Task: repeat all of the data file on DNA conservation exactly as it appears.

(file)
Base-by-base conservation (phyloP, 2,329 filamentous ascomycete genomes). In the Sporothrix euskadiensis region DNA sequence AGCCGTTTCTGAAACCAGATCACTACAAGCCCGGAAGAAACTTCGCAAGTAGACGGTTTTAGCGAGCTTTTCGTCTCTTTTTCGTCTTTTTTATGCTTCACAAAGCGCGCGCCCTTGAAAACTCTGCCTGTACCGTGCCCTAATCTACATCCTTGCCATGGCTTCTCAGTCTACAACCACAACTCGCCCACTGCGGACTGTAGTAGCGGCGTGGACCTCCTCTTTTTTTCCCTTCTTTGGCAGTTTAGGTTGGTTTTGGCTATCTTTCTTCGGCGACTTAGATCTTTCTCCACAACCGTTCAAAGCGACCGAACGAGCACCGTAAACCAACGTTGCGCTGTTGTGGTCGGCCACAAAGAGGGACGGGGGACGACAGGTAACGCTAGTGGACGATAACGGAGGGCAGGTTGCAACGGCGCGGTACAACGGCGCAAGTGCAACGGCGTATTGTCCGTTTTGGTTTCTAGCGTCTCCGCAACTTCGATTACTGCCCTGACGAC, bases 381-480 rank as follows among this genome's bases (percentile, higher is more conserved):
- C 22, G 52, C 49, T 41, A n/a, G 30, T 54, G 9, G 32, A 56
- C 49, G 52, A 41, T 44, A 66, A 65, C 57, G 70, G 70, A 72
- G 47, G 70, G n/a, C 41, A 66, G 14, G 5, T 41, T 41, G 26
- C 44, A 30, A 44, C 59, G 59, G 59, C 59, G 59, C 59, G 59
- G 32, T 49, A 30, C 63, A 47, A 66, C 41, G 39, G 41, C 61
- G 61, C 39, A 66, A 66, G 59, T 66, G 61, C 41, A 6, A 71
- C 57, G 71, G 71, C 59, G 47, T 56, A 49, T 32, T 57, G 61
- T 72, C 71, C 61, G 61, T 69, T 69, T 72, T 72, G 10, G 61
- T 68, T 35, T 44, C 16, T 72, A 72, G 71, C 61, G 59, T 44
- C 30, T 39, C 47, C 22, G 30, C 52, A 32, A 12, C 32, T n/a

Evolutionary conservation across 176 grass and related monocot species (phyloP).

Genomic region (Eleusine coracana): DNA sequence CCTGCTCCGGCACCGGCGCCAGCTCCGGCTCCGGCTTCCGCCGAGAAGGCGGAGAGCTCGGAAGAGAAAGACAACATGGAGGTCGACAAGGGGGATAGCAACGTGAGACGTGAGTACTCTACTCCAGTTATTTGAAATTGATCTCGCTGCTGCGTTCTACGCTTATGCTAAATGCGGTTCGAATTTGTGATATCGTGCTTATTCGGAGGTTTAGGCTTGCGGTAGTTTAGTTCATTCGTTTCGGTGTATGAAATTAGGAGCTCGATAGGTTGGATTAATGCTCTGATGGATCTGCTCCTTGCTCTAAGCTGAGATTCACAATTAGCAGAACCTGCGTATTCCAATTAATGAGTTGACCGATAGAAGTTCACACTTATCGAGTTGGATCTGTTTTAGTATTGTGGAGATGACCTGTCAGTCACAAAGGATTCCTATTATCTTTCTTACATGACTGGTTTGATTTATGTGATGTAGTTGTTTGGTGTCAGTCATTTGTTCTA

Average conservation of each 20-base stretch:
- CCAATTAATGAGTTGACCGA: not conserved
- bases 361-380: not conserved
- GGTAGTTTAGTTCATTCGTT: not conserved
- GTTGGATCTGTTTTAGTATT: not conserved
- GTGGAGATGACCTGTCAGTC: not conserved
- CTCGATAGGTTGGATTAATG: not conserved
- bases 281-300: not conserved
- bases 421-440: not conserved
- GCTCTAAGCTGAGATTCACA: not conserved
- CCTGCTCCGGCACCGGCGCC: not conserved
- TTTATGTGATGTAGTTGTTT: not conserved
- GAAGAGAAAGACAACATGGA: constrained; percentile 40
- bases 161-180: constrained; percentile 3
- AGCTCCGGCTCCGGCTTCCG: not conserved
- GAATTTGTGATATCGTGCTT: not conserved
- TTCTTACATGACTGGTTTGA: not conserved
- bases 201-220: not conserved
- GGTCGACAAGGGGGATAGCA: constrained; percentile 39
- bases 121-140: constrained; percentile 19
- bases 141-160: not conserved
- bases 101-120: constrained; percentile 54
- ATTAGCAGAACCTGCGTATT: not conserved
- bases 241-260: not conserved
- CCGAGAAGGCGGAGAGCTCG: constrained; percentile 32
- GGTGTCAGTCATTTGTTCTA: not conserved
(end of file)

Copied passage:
Base-by-base conservation (phyloP, 2,329 filamentous ascomycete genomes). In the Sporothrix euskadiensis region DNA sequence AGCCGTTTCTGAAACCAGATCACTACAAGCCCGGAAGAAACTTCGCAAGTAGACGGTTTTAGCGAGCTTTTCGTCTCTTTTTCGTCTTTTTTATGCTTCACAAAGCGCGCGCCCTTGAAAACTCTGCCTGTACCGTGCCCTAATCTACATCCTTGCCATGGCTTCTCAGTCTACAACCACAACTCGCCCACTGCGGACTGTAGTAGCGGCGTGGACCTCCTCTTTTTTTCCCTTCTTTGGCAGTTTAGGTTGGTTTTGGCTATCTTTCTTCGGCGACTTAGATCTTTCTCCACAACCGTTCAAAGCGACCGAACGAGCACCGTAAACCAACGTTGCGCTGTTGTGGTCGGCCACAAAGAGGGACGGGGGACGACAGGTAACGCTAGTGGACGATAACGGAGGGCAGGTTGCAACGGCGCGGTACAACGGCGCAAGTGCAACGGCGTATTGTCCGTTTTGGTTTCTAGCGTCTCCGCAACTTCGATTACTGCCCTGACGAC, bases 381-480 rank as follows among this genome's bases (percentile, higher is more conserved):
- C 22, G 52, C 49, T 41, A n/a, G 30, T 54, G 9, G 32, A 56
- C 49, G 52, A 41, T 44, A 66, A 65, C 57, G 70, G 70, A 72
- G 47, G 70, G n/a, C 41, A 66, G 14, G 5, T 41, T 41, G 26
- C 44, A 30, A 44, C 59, G 59, G 59, C 59, G 59, C 59, G 59
- G 32, T 49, A 30, C 63, A 47, A 66, C 41, G 39, G 41, C 61
- G 61, C 39, A 66, A 66, G 59, T 66, G 61, C 41, A 6, A 71
- C 57, G 71, G 71, C 59, G 47, T 56, A 49, T 32, T 57, G 61
- T 72, C 71, C 61, G 61, T 69, T 69, T 72, T 72, G 10, G 61
- T 68, T 35, T 44, C 16, T 72, A 72, G 71, C 61, G 59, T 44
- C 30, T 39, C 47, C 22, G 30, C 52, A 32, A 12, C 32, T n/a

Evolutionary conservation across 176 grass and related monocot species (phyloP).

Genomic region (Eleusine coracana): DNA sequence CCTGCTCCGGCACCGGCGCCAGCTCCGGCTCCGGCTTCCGCCGAGAAGGCGGAGAGCTCGGAAGAGAAAGACAACATGGAGGTCGACAAGGGGGATAGCAACGTGAGACGTGAGTACTCTACTCCAGTTATTTGAAATTGATCTCGCTGCTGCGTTCTACGCTTATGCTAAATGCGGTTCGAATTTGTGATATCGTGCTTATTCGGAGGTTTAGGCTTGCGGTAGTTTAGTTCATTCGTTTCGGTGTATGAAATTAGGAGCTCGATAGGTTGGATTAATGCTCTGATGGATCTGCTCCTTGCTCTAAGCTGAGATTCACAATTAGCAGAACCTGCGTATTCCAATTAATGAGTTGACCGATAGAAGTTCACACTTATCGAGTTGGATCTGTTTTAGTATTGTGGAGATGACCTGTCAGTCACAAAGGATTCCTATTATCTTTCTTACATGACTGGTTTGATTTATGTGATGTAGTTGTTTGGTGTCAGTCATTTGTTCTA

Average conservation of each 20-base stretch:
- CCAATTAATGAGTTGACCGA: not conserved
- bases 361-380: not conserved
- GGTAGTTTAGTTCATTCGTT: not conserved
- GTTGGATCTGTTTTAGTATT: not conserved
- GTGGAGATGACCTGTCAGTC: not conserved
- CTCGATAGGTTGGATTAATG: not conserved
- bases 281-300: not conserved
- bases 421-440: not conserved
- GCTCTAAGCTGAGATTCACA: not conserved
- CCTGCTCCGGCACCGGCGCC: not conserved
- TTTATGTGATGTAGTTGTTT: not conserved
- GAAGAGAAAGACAACATGGA: constrained; percentile 40
- bases 161-180: constrained; percentile 3
- AGCTCCGGCTCCGGCTTCCG: not conserved
- GAATTTGTGATATCGTGCTT: not conserved
- TTCTTACATGACTGGTTTGA: not conserved
- bases 201-220: not conserved
- GGTCGACAAGGGGGATAGCA: constrained; percentile 39
- bases 121-140: constrained; percentile 19
- bases 141-160: not conserved
- bases 101-120: constrained; percentile 54
- ATTAGCAGAACCTGCGTATT: not conserved
- bases 241-260: not conserved
- CCGAGAAGGCGGAGAGCTCG: constrained; percentile 32
- GGTGTCAGTCATTTGTTCTA: not conserved